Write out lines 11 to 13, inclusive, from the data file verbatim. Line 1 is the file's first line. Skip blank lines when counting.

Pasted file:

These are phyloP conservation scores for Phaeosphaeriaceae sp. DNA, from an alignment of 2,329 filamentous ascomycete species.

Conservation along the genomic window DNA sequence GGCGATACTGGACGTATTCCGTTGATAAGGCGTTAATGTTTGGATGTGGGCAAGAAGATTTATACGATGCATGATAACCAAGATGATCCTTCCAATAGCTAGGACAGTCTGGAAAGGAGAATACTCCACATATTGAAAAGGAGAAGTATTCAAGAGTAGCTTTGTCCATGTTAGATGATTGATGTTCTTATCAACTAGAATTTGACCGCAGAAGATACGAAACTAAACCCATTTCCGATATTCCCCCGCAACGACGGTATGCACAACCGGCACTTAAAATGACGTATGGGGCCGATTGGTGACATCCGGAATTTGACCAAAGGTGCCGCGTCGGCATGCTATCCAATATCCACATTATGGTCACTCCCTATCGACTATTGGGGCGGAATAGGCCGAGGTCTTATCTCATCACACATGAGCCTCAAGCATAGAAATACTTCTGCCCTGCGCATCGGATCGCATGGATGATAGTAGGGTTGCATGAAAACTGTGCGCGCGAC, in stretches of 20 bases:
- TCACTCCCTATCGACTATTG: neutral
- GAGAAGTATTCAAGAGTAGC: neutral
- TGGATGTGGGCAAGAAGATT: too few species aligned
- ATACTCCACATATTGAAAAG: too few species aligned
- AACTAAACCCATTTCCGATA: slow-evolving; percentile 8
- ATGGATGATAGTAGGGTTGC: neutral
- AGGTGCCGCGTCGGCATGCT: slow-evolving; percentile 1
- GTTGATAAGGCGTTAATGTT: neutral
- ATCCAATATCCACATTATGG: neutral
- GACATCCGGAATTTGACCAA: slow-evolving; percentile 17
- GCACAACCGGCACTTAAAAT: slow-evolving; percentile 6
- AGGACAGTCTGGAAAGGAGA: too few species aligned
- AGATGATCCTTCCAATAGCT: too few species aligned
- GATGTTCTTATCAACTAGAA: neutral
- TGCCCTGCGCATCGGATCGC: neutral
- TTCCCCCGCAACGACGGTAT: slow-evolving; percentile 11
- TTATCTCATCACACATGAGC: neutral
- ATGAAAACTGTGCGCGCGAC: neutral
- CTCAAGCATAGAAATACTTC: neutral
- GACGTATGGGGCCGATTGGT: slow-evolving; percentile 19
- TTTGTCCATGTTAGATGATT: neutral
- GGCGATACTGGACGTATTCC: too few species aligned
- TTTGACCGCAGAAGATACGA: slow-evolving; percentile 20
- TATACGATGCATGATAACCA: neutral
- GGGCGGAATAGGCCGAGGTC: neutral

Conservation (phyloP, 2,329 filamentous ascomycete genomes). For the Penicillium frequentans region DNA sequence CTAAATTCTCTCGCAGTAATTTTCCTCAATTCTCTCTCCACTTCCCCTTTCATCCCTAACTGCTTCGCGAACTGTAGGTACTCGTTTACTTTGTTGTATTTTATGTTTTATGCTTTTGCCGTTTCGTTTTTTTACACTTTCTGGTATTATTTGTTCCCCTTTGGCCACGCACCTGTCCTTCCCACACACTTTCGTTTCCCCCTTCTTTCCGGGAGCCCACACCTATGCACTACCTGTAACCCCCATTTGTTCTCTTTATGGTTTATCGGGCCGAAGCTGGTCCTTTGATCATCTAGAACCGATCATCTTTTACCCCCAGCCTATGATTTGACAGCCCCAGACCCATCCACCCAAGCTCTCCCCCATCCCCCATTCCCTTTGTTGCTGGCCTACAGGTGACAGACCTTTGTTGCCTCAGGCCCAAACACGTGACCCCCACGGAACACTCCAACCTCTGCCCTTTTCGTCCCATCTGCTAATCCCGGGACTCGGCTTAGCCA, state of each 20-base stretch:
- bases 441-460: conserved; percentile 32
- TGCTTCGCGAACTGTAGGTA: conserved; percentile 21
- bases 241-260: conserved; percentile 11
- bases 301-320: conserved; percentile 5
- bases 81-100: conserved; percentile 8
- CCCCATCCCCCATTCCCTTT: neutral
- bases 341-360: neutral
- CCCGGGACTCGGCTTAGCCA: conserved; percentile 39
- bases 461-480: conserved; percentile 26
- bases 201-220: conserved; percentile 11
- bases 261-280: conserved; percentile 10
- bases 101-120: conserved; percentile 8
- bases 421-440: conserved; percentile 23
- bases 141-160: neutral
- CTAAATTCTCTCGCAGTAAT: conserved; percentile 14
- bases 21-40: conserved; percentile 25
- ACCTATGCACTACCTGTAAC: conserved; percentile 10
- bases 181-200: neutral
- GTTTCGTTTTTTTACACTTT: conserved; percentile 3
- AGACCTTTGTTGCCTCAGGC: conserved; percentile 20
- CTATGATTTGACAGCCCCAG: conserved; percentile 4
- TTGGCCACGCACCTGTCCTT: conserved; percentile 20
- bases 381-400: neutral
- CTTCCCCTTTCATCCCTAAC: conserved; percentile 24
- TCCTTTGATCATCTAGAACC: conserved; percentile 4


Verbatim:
- ATCCAATATCCACATTATGG: neutral
- GACATCCGGAATTTGACCAA: slow-evolving; percentile 17
- GCACAACCGGCACTTAAAAT: slow-evolving; percentile 6